When you’re purchasing any type of insurance for business, the base amount you’ll need to pay are your premiums. This is the cost your insurance carrier charges you for your policy, before any additional fees or service charges. You’ll need to pay your premiums on a monthly, semi-annual or annual basis, depending on what is required by your insurance carrier.
How are premiums set?
The amount of your premiums will increase based on how much insurance you purchase and how comprehensive your coverage is. They’re determined by actuaries on behalf of the insurance carrier who estimate the likelihood of risks and the costs associated with potential claims. This helps them determine how much cost could be involved in paying any claims your company submits.
How does an insurance company use premium payments?
The premium payments accrue and sit with the insurance company as liquid assets to pay your claims, should they occur. A portion of your premium payment covers operational costs and other expenses, plus a profit to the insurance company. (Like any other business, profits are what keep the lights on.) Year after year, your premium payments add to a collective fund and sit in wait until you submit a claim.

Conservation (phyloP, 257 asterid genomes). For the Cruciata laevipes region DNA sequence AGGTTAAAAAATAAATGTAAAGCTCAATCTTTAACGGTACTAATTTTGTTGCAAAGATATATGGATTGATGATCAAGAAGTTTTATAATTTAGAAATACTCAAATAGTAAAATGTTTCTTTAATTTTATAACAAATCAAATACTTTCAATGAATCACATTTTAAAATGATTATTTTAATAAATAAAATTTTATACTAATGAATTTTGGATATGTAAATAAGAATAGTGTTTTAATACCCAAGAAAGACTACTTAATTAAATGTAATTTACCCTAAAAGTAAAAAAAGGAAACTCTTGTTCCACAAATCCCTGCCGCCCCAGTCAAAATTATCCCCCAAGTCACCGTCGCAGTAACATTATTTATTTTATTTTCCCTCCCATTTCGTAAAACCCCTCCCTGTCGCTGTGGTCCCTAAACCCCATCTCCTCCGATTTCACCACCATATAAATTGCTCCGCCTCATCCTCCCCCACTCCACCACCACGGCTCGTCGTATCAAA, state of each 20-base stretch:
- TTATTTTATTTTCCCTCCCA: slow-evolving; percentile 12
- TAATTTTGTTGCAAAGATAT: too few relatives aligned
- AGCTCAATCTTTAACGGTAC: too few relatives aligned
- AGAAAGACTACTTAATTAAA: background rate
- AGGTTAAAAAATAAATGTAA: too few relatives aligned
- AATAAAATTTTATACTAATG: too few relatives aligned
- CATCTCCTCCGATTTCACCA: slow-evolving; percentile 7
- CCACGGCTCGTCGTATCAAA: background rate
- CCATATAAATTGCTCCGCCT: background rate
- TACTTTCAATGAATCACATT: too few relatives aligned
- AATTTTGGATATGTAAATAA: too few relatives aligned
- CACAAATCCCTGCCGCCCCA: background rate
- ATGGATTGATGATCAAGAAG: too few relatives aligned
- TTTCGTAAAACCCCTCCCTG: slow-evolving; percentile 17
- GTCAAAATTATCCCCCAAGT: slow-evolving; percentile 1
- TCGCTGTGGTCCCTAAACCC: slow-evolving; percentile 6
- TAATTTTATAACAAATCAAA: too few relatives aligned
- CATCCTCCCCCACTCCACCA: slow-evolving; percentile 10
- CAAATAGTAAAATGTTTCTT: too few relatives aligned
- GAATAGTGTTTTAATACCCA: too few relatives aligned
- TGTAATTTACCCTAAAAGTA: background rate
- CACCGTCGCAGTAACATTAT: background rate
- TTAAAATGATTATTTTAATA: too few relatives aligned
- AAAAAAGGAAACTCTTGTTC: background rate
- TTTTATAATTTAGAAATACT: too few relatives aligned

Why do insurance premiums increase?
If any insurance company has had a profitable year, insurance premiums may remain stable. In less-profitable years when the carrier has sustained more claims and losses than planned, it may need to re-assess its finances and raise interest rates. In addition, if your business has sustained more claims than expected, it could also result in an increase in your insurance premiums.
How to shop for insurance
When it’s time to shop for insurance, you have two options. First, you can shop for insurance on your own by comparing the costs between carriers and choosing the plan that’s best for your group’s needs. But if this sounds way too time-consuming (and it can be), it helps to work with an insurance broker. Your broker will act as the “middle man” between you and the insurance carriers. A broker will shop on your behalf to secure the most competitive rate based on your needs, and then present you with your options to make your final decision.
If you’re not sure where to get started, or need help assessing the risk faced by your company—let Odell Studner help. To learn more about the risk assessment and management services we offer, contact us today!